Excerpts from the article:
The tilt toward specialization is coming as more institutions are carving out an allocation dedicated to energy – or at least to a real assets bucket with a significant energy component – amid the larger natural resources industry boom, says Jeff Eaton, partner at Eaton Partners, a placement agent for private fund managers.
“It used to be that limited partners would invest in energy out of a generalist private equity allocation,” he says. “Limited partners increasingly want to make their own allocation decisions. With energy [as a large chunk] of our GDP, it makes sense in theory to have a significant portion of someone’s investment portfolio going into it as a separate [category].”
Eaton says there is a broader theme of limited partners wanting to make their own allocation decisions within their private equity bucket, picking the industries to which their capital will flow. Energy is a prime example, where investors are becoming more sophisticated and feel comfortable making their own calls on segments to target, then seeking help to find managers that fit the bill, he says.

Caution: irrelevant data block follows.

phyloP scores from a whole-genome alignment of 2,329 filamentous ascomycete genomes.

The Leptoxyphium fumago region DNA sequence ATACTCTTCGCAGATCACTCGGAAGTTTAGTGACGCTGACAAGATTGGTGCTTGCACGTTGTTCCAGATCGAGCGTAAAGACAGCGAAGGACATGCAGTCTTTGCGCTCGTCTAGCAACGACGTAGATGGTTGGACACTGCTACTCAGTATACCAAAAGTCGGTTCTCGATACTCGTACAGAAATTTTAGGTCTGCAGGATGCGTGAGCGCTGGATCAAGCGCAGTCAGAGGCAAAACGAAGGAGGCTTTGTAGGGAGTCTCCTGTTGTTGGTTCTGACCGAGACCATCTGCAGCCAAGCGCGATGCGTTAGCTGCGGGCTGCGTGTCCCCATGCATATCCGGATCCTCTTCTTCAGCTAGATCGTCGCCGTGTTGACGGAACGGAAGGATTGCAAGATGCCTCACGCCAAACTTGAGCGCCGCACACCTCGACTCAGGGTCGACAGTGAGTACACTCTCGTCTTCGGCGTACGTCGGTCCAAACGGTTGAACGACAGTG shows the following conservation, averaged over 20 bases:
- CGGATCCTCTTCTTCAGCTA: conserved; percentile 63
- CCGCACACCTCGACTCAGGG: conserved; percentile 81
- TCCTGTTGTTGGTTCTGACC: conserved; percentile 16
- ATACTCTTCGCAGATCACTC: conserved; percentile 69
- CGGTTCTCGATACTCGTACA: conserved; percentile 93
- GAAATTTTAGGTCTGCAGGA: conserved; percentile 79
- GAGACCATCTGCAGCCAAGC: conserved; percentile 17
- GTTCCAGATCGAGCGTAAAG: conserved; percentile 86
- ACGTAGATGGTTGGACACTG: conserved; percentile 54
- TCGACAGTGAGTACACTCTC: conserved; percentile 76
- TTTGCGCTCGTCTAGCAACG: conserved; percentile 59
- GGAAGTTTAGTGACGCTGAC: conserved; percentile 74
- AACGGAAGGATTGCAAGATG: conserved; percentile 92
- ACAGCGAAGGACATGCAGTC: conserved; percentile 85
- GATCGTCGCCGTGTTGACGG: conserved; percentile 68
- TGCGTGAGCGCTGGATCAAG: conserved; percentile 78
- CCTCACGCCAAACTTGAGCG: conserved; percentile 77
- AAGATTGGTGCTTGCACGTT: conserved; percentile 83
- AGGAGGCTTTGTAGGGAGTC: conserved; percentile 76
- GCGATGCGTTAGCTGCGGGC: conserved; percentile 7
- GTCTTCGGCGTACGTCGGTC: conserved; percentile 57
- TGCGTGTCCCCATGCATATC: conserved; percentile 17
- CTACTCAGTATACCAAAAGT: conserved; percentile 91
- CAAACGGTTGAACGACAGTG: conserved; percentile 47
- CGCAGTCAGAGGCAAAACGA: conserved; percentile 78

“Limited partners want to get closer to the assets, as close as they can,” says Eaton.
One recent example of this narrower approach is a $400 million fund investing in mid-sized companies providing services and products to the energy markets from Turnbridge Capital Partners, which closed over the summer, says Eaton, whose firm worked on the effort. Another manager Eaton worked with is Ridgewood Energy, which closed a $1.1 billion fund in January that is investing primarily in deepwater exploration in the Gulf of Mexico.
“Five years ago, an investor would never say they wanted that concentration,” he says. “But the market was ready for it last year, and the fund was oversubscribed. That’s a sign that limited partners are making more specialized bets.”
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